As can be seen in the chart above, German private consumption has not proved able at this point to recover from the pre VAT increase surge in Q4 2006. Will the decison to raise taxes to try to "painlessly" address ageing population related fiscal problems finally turn out to have been one of the worst errors of economic judgement in recent European policy making? It certainly look this way, but at the end of the day only time will tell.
Friday, March 14, 2008
If we look at the monthly chart for permits issued we can see that the depth of the recession in construction activity (as measured by permits issued) was during the first months of 2007. Since that time the situation has gradually deteriorated less rapidly. It should be noted though that the number of permits was still down year on year in December (by 6.1%) so the industry is still contracting.
The harmonised consumer price index (HICP) for Germany, which is calculated for European purposes, rose 2.9% in February 2008 on February 2007. Compared with the previous month, the index was up 0.5%. The HICP estimate of 29 February 2008 was thus confirmed.
The driving force behind this month's inflation rate in annual terms are higher energy prices (household energy and motor fuels). Although the share of energy in the consumption expenditure of households is less than 10%, it accounts for nearly one third of the overall price increase. In a year-on-year comparison, and referring to energy products, prices were up especially for liquid fuel (+32.9%) and motor fuels (+11.8%; including Diesel fuel: +15.9% and supergrade petrol: +9.9%). Electricity prices, too, increased above average (+7.1%) on a year earlier, whereas gas prices were down by 1.4%. Not considering the price trend for mineral oil products, the year-on-year rate of price increase would have been 2.3%.
Prices of food and non-alcoholic beverages were up an average 7.4% from February 2007 to February 2008 (of which food: +7.8% and non-alcoholic beverages: +5.1%). Vegetable prices were down by 1.7% on a year earlier. However, marked price rises were again observed for milk, cheese and eggs (+23.7%) as well as oils and fats (+18.3%). Also, for fruit (+9.6%) as well as bread and cereals (+8.3%), consumers had to spend more than a year earlier. Among non-alcoholic beverages, prices were markedly up in February 2008 for mineral water, juices and lemonades (+6.3%).
Since April 2007 already, the price rise in education (+34.9% in February 2008 on a year earlier) has had an impact on the year-on-year rate of price increase. The reason is the introduction of tuition fees in some Länder. Marked price increases were also recorded for transport (+4.3%). Consumer-friendly year-on-year price trends were again observed for telephone and telefax equipment (–19.0%), information processing equipment (–18.5%) as well as photographic and cinematographic equipment (–10.2%).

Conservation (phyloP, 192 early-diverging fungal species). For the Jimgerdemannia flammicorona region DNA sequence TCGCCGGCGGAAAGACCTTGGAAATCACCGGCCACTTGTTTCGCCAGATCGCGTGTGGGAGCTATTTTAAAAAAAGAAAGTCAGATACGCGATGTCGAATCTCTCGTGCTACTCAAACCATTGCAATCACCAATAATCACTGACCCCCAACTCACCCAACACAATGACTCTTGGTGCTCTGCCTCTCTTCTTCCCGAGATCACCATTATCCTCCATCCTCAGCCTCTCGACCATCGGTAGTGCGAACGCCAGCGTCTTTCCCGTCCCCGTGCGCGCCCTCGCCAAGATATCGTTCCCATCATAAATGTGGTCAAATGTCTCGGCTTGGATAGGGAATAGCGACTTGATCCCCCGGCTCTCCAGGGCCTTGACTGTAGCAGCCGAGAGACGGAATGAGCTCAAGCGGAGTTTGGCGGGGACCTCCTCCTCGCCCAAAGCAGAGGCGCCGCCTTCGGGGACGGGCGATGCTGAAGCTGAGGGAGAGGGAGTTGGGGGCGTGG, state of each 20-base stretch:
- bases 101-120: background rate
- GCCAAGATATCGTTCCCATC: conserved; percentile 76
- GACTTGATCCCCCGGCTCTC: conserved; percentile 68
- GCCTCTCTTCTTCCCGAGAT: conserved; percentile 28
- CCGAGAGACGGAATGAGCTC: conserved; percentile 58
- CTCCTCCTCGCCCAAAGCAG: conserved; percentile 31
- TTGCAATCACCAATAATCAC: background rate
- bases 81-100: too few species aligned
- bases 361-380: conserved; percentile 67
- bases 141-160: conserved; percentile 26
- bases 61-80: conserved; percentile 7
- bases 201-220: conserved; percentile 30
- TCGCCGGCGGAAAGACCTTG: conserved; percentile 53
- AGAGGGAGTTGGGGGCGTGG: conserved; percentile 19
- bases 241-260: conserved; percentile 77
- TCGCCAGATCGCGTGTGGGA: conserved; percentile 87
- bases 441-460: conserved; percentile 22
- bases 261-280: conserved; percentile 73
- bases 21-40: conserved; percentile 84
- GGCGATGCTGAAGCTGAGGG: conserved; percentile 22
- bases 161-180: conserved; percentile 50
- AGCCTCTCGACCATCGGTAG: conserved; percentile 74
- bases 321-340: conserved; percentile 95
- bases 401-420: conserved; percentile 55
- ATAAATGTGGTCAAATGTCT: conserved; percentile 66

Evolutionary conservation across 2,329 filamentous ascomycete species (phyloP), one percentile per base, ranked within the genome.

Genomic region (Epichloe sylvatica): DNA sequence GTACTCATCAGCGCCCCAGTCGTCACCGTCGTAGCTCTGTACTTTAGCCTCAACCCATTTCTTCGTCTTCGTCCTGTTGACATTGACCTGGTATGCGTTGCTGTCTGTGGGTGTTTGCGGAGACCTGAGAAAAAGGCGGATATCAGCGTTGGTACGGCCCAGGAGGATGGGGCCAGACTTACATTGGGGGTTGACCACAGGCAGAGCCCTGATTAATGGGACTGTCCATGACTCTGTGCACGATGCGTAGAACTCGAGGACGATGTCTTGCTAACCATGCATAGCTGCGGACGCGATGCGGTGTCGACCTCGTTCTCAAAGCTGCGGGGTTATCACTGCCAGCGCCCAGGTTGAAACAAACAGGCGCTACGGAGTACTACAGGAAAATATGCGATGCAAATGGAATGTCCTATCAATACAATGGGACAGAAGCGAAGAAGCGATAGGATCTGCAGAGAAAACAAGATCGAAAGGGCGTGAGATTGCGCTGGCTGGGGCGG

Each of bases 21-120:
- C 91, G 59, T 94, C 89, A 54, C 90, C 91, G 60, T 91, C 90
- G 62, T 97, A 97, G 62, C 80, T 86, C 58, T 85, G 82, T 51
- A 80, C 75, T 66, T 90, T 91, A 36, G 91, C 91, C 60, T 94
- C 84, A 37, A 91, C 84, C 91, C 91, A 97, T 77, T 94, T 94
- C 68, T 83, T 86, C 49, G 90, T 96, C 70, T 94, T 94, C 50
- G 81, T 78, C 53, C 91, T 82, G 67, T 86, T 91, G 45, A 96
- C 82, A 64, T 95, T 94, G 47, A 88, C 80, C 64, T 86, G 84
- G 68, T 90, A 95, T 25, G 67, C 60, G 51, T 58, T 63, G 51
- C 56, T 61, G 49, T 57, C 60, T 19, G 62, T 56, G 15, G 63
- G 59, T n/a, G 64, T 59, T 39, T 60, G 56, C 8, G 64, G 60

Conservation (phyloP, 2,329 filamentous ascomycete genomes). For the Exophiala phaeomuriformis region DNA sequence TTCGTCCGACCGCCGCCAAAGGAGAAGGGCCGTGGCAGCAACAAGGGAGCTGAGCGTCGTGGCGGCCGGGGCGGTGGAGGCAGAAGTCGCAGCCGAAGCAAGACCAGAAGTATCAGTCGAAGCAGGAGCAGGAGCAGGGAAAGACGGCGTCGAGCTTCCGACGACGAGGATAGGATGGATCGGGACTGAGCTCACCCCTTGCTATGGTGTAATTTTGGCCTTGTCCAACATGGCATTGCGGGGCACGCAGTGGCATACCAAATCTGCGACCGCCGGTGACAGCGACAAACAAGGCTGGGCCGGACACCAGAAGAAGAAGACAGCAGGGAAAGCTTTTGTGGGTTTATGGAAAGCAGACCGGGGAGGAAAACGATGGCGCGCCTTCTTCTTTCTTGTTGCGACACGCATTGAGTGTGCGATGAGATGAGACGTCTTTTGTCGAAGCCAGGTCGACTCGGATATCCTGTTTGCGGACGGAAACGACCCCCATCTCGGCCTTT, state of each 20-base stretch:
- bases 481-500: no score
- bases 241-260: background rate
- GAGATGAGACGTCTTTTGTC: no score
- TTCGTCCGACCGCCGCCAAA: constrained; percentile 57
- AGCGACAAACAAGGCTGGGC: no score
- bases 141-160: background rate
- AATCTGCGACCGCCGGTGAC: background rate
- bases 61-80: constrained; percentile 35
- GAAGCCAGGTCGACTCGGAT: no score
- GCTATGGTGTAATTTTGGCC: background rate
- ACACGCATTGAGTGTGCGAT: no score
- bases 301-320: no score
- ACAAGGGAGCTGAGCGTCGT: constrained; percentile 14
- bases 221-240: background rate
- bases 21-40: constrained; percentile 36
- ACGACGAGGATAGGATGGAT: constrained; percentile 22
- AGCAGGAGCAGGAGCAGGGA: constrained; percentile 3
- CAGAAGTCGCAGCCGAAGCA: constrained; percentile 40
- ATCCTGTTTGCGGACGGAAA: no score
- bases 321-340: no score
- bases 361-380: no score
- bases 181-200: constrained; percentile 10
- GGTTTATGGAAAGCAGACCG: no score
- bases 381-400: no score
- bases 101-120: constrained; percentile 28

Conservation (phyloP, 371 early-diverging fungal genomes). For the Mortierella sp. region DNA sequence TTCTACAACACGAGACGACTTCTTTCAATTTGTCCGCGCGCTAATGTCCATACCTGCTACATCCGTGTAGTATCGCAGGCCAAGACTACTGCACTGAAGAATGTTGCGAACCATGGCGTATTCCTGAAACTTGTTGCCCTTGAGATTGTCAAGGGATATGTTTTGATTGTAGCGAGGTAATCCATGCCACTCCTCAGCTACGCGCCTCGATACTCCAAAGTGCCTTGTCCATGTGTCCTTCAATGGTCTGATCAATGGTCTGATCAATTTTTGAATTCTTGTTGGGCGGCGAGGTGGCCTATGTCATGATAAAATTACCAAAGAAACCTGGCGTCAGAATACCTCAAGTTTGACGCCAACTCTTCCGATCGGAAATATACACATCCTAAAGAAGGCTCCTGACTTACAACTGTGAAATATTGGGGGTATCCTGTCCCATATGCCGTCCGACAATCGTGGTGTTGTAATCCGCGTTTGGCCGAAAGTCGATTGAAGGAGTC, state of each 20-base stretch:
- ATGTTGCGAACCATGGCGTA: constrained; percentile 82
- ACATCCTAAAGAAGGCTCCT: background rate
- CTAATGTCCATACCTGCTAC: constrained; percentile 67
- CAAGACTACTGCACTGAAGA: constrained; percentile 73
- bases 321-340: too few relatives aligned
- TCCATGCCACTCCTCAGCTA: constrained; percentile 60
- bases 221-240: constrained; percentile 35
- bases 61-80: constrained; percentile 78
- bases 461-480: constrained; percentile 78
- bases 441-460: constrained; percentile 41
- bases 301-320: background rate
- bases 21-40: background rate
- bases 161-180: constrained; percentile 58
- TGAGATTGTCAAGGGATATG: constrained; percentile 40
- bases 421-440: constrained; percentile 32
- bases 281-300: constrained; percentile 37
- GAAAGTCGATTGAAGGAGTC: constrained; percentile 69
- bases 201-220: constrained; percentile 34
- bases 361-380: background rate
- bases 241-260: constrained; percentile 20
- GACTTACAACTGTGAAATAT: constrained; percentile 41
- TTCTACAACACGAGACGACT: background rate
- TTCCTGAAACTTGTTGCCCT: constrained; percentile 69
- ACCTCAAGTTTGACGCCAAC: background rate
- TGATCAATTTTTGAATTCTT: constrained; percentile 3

The 0.5% price increase on January 2008 is mainly due to seasonal price rises for package holidays (+8.6%) and accommodation services (+4.1%). Among seasonal goods, prices were up, among other things, for liquid fuel (+3.0%).
Prices of food and non-alcoholic beverages remained stable on the previous month (+0.1%), with marked price decreases observed especially for vegetables (–4.7%; including lettuce or iceberg salad: –26.4% and tomatoes: –18.5%). Particularly striking was the price trend for some foods: Following the considerable price rise a year earlier, butter cost 3.4% less than in the previous month; since December 2007, butter prices were down 13.7%. However, consumers had to spend 6.2% more on margarine as a butter substitute in February 2008. Price rises were also observed for chocolate bars (+6.3% on January 2008), following relative price stability in 2006 and 2007.
Tuesday, March 11, 2008
Following on from the relatively good export results in January, and the fair showing on the manufacturing and services PMIs it seems the German economy has been enjoying a sort of mini "Indian summer" in January and February, on the back of strong exports, not to Asia but rather to Eastern Europe and it will be interesting to watch how the German economy reacts gowing forward to the strains which are being produced in inflation and other overheating issues which seem to be arising in one of these countries after another.
Sunday, March 9, 2008
Of the big-four countries, only Germany saw an acceleration in output growth, with German manufacturing activity weakening slightly in February - to 54.3 from 54.4 in January - but remaining robust, with employment growth holding near the strongest level on record. NTC said its measure of employment growth in the manufacturing sector fell to 55.3 in February, just below January's 55.6, which was the highest since the survey began in April 1996. A gauge of output advanced to 56.0, the highest since September, from 55.7.
However, there were signs the pain being caused to exporters by the strong euro was worsening, and the index of new export orders slipped to 52.5 from 52.7 while a measure of input prices jumped to 65.1, the highest since July, and up from 62.8 in January. So factory gate price inflation is on the way up as manufacturers evidently seek to pass through some of their higher raw material and energy costs to clients.
German services Purchasing Managers' Index rose to 52.2 in February from 49.2 in January, and the index reading was the highest for three months. Tim Moore, economist at NTC Economics said “German service sector activity expanded at a below-trend pace in February, despite service providers registering an improvement in new business volumes for the first time in three months.”